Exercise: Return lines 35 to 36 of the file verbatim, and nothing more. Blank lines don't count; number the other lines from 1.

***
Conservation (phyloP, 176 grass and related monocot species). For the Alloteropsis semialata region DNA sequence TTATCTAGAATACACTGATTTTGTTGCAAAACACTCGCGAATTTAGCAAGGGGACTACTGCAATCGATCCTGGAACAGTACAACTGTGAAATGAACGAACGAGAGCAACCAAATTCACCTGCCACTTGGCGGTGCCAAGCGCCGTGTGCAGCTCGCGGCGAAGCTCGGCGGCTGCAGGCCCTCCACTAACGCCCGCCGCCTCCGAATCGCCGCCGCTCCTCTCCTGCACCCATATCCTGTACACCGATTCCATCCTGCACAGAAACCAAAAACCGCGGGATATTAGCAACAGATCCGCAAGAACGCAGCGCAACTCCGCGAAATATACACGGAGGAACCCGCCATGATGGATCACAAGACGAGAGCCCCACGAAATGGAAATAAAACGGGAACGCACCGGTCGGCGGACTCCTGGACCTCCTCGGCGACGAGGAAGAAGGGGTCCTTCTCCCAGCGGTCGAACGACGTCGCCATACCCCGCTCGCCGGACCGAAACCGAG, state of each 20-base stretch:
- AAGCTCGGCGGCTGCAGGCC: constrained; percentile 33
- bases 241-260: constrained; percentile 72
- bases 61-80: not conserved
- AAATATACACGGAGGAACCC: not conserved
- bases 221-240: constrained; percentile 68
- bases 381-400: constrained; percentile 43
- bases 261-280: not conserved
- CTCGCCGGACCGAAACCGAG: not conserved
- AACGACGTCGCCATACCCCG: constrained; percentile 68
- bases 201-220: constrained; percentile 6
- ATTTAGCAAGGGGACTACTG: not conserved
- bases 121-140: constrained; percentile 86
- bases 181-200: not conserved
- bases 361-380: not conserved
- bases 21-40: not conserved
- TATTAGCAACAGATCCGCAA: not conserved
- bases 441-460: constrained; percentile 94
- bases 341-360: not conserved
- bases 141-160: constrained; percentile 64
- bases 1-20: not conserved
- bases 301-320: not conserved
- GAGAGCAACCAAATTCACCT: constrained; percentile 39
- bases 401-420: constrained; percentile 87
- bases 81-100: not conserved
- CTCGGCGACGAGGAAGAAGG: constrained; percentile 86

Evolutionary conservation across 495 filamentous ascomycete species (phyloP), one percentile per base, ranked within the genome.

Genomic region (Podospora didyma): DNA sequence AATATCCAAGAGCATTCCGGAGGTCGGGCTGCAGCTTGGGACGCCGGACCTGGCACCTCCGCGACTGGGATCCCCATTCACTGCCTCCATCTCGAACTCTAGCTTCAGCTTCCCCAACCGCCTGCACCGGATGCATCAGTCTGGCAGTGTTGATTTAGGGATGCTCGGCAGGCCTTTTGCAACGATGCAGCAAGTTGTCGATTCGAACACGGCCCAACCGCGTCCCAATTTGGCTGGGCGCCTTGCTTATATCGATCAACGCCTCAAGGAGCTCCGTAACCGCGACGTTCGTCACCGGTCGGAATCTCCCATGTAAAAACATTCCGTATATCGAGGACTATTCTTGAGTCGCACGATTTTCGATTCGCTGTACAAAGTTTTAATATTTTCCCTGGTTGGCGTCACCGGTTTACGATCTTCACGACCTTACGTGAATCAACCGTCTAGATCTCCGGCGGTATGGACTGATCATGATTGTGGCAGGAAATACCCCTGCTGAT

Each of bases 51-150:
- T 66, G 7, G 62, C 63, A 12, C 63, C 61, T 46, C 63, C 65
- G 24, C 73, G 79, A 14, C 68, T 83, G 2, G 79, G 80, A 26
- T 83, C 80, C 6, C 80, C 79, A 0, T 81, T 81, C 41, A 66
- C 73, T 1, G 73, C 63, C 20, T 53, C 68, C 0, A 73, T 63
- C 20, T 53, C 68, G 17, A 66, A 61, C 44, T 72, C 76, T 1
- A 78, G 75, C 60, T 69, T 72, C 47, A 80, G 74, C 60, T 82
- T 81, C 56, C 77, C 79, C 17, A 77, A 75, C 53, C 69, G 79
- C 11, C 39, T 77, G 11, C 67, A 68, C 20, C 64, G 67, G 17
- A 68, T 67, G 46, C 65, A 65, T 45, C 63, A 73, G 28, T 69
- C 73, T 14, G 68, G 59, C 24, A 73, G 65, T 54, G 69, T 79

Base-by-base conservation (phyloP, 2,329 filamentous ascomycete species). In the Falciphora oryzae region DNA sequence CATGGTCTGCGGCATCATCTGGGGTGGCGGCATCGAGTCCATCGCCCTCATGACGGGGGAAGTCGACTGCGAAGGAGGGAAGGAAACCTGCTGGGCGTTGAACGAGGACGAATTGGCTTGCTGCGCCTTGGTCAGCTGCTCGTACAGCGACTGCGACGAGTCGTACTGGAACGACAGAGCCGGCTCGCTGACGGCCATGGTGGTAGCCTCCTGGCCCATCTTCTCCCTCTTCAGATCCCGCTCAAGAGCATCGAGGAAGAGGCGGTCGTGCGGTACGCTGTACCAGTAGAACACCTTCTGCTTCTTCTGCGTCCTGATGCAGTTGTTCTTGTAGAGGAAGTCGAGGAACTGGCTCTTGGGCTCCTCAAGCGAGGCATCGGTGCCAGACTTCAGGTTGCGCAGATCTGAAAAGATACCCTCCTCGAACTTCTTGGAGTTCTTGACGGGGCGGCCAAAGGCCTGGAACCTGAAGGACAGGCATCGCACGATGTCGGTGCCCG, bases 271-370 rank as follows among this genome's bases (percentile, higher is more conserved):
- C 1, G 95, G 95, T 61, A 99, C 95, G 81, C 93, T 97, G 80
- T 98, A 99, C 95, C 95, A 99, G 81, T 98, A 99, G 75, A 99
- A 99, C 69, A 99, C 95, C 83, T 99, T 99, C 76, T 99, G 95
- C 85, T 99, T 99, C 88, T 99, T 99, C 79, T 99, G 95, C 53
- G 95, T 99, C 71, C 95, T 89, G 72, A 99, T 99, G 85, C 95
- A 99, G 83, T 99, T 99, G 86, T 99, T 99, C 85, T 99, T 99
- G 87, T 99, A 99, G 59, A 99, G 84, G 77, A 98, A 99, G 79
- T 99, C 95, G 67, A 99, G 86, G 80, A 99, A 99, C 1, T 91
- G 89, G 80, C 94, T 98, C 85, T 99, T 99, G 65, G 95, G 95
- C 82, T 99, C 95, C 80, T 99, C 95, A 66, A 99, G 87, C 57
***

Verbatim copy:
- A 78, G 75, C 60, T 69, T 72, C 47, A 80, G 74, C 60, T 82
- T 81, C 56, C 77, C 79, C 17, A 77, A 75, C 53, C 69, G 79